“The Triangle lamp is made from the leftover corner cut from the light box – it glows with a mysterious light that creates a unique mood and is perfect on a coffee table or in any office.”

Bjorn Andersson Studio Cutting Corners

“The second version of the light box comes in brushed exposed stainless steel.”

Bjorn Andersson Studio Cutting Corners

“The Folded Lamp is a direct interpretation of the initial folding games at the beginning of the design process. It works perfectly as a pendant.”

Bjorn Andersson Studio Cutting Corners

“One of my favourites.. or two of my favourites… are The Twins. These floor lamps come in two versions. One with the light facing the observer and one turned away generating a indirect and smooth mood light. They brighten up a dark corner of a room. With different heights the composition of the two lamps works perfectly as a pair.”

Cutting Corners Björn Andersson Studio

Further reading for the especially geeky:

honesty box ad

Further Reading for the Especially Geeky ::

Founding Editor – Katie Treggiden

Having established confessions of a design geek in 2010, Katie Treggiden has gone on to a career in design journalism, writing for titles such as The Guardian, The Telegraph, Elle Decoration, Stylist, Design Milk and Ideal Home. In 2014, she launched Fiera, an independent magazine dedicated to discovering new talent at the world’s design fairs. Her second book, Makers of East London, was published in 2015.

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Comments

  • Won’t the dye eventually lose its colour over time, or if left in sunlight or put in the dishwasher?

    • The higher the concentration of dye in the solution, the less colour is lost. There seems to be a point at which the moisture is fully absorbed back into the air, leaving the particles of dye in the ceramic body unable to move and so the colour/ pattern is fixed

      Sunlight doesn’t seem to affect the colour; I had a few test pieces sat on the window sill in direct sunlight with a line of tape on them to see if sunlight did anything and nothing happened. The test was conducted over the few months so am not sure about longer term exposure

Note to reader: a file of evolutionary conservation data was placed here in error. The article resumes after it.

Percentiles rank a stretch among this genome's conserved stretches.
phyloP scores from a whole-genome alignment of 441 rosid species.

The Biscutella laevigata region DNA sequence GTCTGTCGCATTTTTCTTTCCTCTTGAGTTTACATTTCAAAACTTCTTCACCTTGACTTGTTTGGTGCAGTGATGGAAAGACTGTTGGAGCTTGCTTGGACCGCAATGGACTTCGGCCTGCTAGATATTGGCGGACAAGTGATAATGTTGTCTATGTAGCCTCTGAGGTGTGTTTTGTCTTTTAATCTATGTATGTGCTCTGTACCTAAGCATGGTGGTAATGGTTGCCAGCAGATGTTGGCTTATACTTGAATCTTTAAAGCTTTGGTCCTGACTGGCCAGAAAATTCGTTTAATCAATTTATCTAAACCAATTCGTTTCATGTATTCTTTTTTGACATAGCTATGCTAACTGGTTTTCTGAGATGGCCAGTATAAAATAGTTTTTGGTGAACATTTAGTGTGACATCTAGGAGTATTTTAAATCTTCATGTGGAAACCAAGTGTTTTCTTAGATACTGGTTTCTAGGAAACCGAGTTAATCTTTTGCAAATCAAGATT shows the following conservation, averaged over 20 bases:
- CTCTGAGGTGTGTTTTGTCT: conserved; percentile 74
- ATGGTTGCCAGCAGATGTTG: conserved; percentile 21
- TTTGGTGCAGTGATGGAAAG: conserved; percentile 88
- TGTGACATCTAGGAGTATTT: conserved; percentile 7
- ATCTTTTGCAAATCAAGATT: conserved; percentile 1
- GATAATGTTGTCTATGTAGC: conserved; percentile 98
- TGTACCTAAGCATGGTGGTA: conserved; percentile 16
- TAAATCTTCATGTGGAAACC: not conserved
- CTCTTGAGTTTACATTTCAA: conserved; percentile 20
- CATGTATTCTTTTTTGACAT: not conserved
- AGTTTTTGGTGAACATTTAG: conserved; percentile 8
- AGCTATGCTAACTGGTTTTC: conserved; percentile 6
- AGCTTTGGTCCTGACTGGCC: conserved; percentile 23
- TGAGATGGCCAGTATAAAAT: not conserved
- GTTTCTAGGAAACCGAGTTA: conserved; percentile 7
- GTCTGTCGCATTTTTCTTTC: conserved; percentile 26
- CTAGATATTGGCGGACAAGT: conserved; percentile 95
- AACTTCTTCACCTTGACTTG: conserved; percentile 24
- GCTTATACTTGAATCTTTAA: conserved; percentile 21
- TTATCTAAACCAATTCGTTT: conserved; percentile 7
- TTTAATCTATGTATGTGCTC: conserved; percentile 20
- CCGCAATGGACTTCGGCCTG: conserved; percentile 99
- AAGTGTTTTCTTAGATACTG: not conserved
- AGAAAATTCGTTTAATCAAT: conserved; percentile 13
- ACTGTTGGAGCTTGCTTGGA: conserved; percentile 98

The pieces are decorative so wouldn’t need to be put in the dishwater but I did test them, one with a sealant on and one without, and there wasn’t any change – although I left some tiled pieces I made in the rain and the dye moved around again and became very vibrant

      There is lot of science behind the process, most of which I don’t fully understand and sometimes doesn’t make any sense – could talk about it for hours but I’ve tried to be concise!

  • Kuo

    this is such a cool process. did your friend emma come up with this on her own?? that’s incredible! also, i was watching the video while listening to “Goodnight, Travel Well” by the Killers, so the video was very dramatic for me haha

    • Thank you and yes – the process came from trying to dye everything, even the studio sink!

  • The technique is so pretty and natural. Thanks for sharing.

  • Fer

    Wow! I love your work. Congratulations!

  • Christine Lynn

    I like the watercolour effect on the pieces. They look very natural because they don’t look like they were painted. By using the dye to colour the pieces, is it safe to use the bowls and cups for dinnerware?